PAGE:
F Fresnel Zone Plate:
The Fresnel Zone Plate is a thresholded Chirp function, and may be used to model the well-known diffractive element in an optical system.
M COMB Function:
The COMB function is a set of uniformly spaced discrete Dirac delta functions, and is used to model a sampling operation in a process. As with the discrete Dirac delta function, no impulse is loaded at those elements whose positions are noninteger values; this effect illustrates aliasing when sampling Dirac delta functions.
V Square Wave:
The square wave may be defined (as above) as a thresholded sinusoidal function, or as a set of identical RECT functions at uniform spacing (RECT convolved with COMB).
This generates three sets of three equally spaced bars, loosely based on the famous USAF three-bar resolution chart. It may be used to model the input to a system. Three selections of varying widths are available.
K DC Blocking Filter: f(n) = 1 - RECT(n/b)
This is merely a centered RECT function of selectable width subtracted from the unit constant. It may be used to remove amplitudes at the center of another function, such as the term at zero spatial frequency (DC term) of a Fourier transform.
E Exponential Function: f(n) = e-n/b STEP(n)
This function appears in many areas of physics and engineering as a decay rate or a damping term. For example, the impulse response of a damped harmonic oscillator may be modeled as the product of a SINE function and this decaying exponential. It also is an interesting function in its own right. As an illustration, display its Fourier transform on the Argand diagram (option [N] in the PLOT MENU).
B BESINC Function
This function is the 1-D profile of 2-D function also called the "sombrero" (by Gaskill), and is related to the 1-D "jinc" function (larger by -/4) . It is the 1-D profile of the 2-D Fourier transform of the 2-D "cylinder" function (also called the circle or "top hat"). Compare it (generated using the default parameters) to the SINC function (also using defaults), which is the 1-D profile of the 2-D Fourier transform of the 2-D RECT function. Note that the first zero of the Besinc function is farther from the origin by a factor of 1.22.
L Line segments
The segments are specified by the amplitudes at the selected endpoints. The default endpoints are the first and last elements in the array, and the default amplitudes are -SQR(N)/2 and +SQR(N)/2, respectively.
O Power Series Terms: f(n) = A ( n / b )p
Loads monomial functions that are powers of the coordinate n, which are used most often to generate the phase in the transfer function of a magnitude/phase function, such as a quadratic-phase filter. The default value of A limits the maximum change in amplitude to pi between samples at the edge of the array, thus ensuring that the samples of the filter are not aliased.
- Interpolation Functions:
Loads a variety of functions that are used to interpolate arrays consisting of sample amplitudes spaced by a distance parameter b, as may be created by multiplying an input function by COMB[n/b]. The interpolators include the "nearest-neighbor" RECT function w[n] = RECT[n/b], the "first-order" linear interpolator w[n] = TRI[n/b], the second-order interpolator that is proportional to the "triple convolution" of the RECT, etc. Also included is the ideal interpolator SINC[n/b] and approximations to the SINC (considered in Pratt, Digital Image Processing p.115).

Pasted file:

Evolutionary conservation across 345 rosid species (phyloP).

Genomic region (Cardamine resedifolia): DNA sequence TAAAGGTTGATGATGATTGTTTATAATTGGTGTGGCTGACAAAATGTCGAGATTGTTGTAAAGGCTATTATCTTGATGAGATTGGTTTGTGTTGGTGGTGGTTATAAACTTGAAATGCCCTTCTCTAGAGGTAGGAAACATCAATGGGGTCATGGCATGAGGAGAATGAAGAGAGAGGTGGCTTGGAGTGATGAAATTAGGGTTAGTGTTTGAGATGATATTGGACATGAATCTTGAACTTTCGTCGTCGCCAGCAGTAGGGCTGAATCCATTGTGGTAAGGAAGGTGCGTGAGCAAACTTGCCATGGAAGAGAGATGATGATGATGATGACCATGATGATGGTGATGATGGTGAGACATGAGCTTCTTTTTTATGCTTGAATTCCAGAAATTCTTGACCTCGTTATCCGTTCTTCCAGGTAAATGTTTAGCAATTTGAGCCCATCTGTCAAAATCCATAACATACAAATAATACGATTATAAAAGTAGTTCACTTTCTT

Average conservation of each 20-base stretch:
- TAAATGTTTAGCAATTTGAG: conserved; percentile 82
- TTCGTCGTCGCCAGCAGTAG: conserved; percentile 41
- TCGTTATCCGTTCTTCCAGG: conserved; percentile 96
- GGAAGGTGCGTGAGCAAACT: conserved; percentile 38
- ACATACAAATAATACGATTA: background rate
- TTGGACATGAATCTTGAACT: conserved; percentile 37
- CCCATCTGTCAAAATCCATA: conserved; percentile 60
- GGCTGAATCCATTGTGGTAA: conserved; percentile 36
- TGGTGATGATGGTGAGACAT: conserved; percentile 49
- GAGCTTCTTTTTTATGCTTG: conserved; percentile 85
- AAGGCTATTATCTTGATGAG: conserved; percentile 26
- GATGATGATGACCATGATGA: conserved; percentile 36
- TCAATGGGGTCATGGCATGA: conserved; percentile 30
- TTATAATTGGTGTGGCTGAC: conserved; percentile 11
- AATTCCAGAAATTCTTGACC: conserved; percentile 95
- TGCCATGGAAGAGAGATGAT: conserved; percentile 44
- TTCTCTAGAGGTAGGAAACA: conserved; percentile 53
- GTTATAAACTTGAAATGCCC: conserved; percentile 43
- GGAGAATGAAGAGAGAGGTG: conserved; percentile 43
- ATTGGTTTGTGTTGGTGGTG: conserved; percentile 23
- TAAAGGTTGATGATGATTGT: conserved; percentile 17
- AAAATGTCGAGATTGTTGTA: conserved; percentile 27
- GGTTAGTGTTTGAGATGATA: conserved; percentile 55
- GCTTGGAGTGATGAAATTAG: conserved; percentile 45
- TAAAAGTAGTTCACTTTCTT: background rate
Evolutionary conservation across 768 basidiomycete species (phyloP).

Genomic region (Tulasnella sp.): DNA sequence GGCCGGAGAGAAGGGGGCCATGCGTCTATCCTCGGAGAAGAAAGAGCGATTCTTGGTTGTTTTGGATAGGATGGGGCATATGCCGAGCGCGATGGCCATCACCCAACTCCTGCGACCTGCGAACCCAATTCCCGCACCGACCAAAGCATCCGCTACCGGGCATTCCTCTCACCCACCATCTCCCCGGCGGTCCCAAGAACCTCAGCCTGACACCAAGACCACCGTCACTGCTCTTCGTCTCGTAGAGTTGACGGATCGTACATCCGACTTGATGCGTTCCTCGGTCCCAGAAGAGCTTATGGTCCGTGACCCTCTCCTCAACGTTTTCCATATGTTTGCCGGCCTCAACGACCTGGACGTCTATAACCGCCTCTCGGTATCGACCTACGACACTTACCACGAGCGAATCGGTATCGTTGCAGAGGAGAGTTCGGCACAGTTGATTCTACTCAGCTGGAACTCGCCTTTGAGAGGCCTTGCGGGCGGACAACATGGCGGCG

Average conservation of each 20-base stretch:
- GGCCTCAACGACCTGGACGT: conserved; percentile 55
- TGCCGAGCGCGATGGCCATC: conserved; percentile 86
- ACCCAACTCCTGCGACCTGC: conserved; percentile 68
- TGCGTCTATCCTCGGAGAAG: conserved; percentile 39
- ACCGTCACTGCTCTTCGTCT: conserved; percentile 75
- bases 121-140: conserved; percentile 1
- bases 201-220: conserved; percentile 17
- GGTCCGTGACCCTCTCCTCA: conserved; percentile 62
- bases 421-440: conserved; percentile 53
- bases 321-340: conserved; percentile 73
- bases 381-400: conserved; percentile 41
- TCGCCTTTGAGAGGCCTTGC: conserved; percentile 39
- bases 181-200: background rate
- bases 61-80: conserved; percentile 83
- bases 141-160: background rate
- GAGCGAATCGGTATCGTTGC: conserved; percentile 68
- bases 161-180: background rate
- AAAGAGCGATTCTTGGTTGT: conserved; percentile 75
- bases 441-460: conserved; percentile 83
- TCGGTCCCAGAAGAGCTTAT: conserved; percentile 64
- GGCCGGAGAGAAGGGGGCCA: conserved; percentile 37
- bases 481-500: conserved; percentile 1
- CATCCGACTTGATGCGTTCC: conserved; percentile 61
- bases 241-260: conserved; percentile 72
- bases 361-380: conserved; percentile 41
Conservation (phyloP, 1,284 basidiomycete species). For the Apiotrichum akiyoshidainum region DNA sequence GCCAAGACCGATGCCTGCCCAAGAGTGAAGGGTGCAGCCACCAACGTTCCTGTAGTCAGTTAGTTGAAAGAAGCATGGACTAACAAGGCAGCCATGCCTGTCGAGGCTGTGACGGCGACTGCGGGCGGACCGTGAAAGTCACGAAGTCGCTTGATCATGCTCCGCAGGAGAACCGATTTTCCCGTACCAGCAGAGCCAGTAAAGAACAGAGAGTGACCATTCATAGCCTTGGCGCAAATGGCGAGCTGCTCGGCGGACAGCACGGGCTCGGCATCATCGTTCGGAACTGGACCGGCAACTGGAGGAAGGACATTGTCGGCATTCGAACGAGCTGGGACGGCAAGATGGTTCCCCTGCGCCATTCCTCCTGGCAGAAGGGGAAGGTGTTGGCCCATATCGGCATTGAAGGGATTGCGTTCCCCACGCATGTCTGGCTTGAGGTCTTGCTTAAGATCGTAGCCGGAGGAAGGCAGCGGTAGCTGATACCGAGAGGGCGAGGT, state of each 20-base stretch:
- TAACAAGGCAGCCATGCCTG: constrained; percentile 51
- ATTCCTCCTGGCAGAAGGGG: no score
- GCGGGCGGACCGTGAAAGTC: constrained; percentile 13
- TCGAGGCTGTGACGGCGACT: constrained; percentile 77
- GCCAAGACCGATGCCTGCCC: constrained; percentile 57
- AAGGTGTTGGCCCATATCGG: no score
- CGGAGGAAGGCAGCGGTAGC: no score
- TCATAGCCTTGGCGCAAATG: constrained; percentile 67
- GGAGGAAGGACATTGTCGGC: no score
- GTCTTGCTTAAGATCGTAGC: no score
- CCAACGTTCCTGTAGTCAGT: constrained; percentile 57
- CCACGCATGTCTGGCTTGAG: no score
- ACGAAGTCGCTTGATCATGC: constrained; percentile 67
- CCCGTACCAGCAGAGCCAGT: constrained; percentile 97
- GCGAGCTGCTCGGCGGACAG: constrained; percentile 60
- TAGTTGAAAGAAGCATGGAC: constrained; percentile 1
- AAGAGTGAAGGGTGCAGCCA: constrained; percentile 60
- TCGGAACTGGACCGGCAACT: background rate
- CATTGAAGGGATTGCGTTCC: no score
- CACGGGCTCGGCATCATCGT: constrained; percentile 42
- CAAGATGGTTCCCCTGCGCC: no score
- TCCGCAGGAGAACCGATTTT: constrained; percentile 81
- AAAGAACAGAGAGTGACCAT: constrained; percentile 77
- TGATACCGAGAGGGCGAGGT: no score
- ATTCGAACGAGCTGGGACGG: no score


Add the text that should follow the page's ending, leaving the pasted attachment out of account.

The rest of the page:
> Special Functions:
Inverse Sine and Tangent
Hyperbolic Trigonometric functions
These were added for performing some specific experiments for various applications. For example, the ARCSIN function is used as a lookup table when comparing spectra of functions before and after thresholding (Van Vleck theorem).
from Probability Distributions p(f)
G Gaussian Noise of selectable mean and standard deviation.
U Uniform Distribution with selectable mean and range
2 Uniform Distribution over a range of 2 pi
B Binomial Distribution of rate p
N Boltzmann Distribution (negative exponential)
P Poisson Distribution with selectable rate
S Poisson Point Process (impulses at Poisson-random intervals)
L Lorentzian distribution of selectable rate (also called a Cauchy distribution)
R Rayleigh distribution with selectable parameter
Graphs of Realizations of Noise Distributions
Several of the available noise signals are used to model realistic situations. Many physical processes generate Gaussian noise due to the application of the central limit theorem, which states that the sum of different probability distributions yields a Gaussian distribution. In fact, this result may be demonstrated in SIGNALS by adding several arrays of noise sampled from different distributions and showing that the histogram of the result is Gaussian. The uniform distribution is appropriate to describe the phase of an optical signal from a random scatterer, which follows a uniform distribution over a range of 2 pi radians. This scaled uniform distribution is used frequently enough so that the specific option was included. The Poisson distribution is valid for discrete events, such as the number of photon arrivals in a fixed time interval. The Rayleigh distribution is followed by the magnitude of the Fourier transform of noise with constant magnitude and a random phase of 2 pi radians.
B Bartlett window (triangle weighting)
H Hanning window (cosine weighting)
M Hamming window (biased-cosine weighting)
S Half-cycle Sine window
L Blackman-Harris window (3 cosine factors)
K Blackman window (2 cosine factors)
3 Half-cycle Sine3 window
G Gaussian window
C Cosine2 window
W Welch window (parabolic falloff)
E Extended Cosine bell window (unity over 80% of data)
R Rectangle window (unity over 96% of data)
P Parzen window
Y Cauchy window (similar to Lorentzian)
Equations and Graphs of Window Functions
The data windows are used when processing discrete finite arrays (fixed number of samples N). The FFT assumes that the N-sample array is periodic; if not true in fact, the resulting transform will exhibit "false" frequency content known as "leakage" due to the discontinuity at the edges of the array. The window functions have zero amplitude (or nearly so) at the array "edges", and may be used to modulate the nonperiodic input to ensure that the product function is periodic over N samples. As evident from the library above, there are MANY window functions from which to choose, though the most common are the Hanning, Hamming, Boltzmann, and Extended COSINE Bell. The "width" of the window may be seleted to be less than N, which allows the spectra of the window functions themselves to be analyzed.
RETURN to OVERVIEW of SIGNALS MANUAL
OPTIONS in MAIN MENU
OPTIONS in OPERATIONS MENU (suggest that "Image Autoload" be turned off!)
OPTIONS in ARITHMETIC MENU
OPTIONS in PLOT MENU (suggest that "Image Autoload" be turned off!)